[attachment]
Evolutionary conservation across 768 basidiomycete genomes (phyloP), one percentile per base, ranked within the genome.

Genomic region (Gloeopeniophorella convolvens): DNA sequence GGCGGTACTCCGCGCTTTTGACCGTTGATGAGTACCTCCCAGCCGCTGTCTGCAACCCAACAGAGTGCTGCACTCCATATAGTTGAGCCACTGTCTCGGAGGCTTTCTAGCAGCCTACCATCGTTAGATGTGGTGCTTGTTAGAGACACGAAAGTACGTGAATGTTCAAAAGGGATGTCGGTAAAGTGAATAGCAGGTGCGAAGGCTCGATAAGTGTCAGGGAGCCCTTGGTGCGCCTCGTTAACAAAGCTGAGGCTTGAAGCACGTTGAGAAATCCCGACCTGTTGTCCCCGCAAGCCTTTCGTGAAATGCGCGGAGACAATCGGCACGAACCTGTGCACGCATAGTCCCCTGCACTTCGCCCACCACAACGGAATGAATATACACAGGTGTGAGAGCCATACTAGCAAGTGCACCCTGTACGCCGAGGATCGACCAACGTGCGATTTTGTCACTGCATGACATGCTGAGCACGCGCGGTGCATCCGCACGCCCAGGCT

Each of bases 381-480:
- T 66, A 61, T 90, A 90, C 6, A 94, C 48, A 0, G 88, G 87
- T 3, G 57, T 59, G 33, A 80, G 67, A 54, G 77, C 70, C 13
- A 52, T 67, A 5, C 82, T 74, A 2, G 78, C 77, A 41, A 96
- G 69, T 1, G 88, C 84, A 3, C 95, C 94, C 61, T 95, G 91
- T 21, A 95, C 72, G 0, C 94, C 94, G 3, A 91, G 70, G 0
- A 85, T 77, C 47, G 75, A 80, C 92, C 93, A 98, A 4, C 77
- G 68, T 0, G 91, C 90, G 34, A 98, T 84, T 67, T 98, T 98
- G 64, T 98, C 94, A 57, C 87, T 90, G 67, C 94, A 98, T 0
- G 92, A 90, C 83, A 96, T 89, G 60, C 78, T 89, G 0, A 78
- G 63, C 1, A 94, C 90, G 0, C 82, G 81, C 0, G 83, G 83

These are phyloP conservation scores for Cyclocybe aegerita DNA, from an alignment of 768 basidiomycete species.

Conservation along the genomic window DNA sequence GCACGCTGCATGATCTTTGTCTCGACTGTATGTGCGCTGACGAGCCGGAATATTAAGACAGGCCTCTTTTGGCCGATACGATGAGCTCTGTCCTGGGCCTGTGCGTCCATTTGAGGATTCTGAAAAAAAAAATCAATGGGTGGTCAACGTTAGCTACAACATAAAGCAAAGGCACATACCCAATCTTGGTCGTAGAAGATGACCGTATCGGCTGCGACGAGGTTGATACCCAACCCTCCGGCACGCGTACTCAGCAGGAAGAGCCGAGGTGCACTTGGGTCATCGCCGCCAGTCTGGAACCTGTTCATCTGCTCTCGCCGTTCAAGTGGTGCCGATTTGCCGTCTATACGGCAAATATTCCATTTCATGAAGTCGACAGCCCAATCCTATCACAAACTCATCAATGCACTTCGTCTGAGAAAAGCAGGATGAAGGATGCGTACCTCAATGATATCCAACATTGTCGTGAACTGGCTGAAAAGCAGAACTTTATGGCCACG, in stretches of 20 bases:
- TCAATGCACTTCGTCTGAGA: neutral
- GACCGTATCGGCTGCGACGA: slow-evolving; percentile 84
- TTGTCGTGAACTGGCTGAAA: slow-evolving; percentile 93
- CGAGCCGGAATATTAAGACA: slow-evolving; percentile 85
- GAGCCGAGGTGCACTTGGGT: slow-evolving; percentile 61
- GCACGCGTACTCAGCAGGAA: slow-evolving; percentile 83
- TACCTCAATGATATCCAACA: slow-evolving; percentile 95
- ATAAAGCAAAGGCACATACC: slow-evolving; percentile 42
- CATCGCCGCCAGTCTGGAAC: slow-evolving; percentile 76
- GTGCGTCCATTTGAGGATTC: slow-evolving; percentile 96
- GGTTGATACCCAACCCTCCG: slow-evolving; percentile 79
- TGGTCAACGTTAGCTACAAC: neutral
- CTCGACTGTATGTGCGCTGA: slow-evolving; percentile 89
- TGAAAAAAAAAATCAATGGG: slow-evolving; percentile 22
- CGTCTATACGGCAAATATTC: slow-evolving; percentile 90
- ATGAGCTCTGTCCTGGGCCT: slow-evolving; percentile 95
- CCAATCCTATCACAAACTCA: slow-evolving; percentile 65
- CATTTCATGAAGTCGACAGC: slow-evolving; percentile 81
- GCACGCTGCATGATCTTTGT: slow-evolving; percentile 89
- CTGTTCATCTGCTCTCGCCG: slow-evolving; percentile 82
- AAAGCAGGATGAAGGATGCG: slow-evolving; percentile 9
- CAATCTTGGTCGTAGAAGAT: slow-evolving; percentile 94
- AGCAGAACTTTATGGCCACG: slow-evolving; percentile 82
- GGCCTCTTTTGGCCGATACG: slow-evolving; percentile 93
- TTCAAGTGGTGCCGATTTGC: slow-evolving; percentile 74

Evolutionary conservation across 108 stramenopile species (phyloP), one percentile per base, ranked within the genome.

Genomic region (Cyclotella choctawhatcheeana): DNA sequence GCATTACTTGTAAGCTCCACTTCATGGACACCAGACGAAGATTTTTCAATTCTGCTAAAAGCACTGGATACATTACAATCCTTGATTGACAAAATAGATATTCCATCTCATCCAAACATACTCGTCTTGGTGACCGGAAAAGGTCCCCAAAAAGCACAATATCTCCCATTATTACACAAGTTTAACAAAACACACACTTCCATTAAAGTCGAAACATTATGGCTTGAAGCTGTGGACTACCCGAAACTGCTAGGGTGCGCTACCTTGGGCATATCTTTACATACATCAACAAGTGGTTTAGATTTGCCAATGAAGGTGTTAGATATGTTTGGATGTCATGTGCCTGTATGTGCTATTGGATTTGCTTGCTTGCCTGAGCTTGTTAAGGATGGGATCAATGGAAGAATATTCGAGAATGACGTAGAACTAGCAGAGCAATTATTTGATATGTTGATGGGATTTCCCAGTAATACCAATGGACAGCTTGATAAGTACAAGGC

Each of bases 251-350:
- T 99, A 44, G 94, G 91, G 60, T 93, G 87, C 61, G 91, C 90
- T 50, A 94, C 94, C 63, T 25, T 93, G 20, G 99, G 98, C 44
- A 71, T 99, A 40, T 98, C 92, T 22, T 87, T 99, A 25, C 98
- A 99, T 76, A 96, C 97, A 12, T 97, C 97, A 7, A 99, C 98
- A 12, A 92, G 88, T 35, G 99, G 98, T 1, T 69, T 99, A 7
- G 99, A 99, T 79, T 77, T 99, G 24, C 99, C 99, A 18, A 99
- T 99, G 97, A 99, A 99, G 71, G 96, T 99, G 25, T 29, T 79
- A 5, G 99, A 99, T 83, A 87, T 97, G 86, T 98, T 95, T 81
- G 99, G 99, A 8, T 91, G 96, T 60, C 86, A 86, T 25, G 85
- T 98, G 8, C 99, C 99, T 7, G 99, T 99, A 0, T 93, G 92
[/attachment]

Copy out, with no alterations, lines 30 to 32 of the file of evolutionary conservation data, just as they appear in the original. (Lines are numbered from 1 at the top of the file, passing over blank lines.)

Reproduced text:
- CGTCTATACGGCAAATATTC: slow-evolving; percentile 90
- ATGAGCTCTGTCCTGGGCCT: slow-evolving; percentile 95
- CCAATCCTATCACAAACTCA: slow-evolving; percentile 65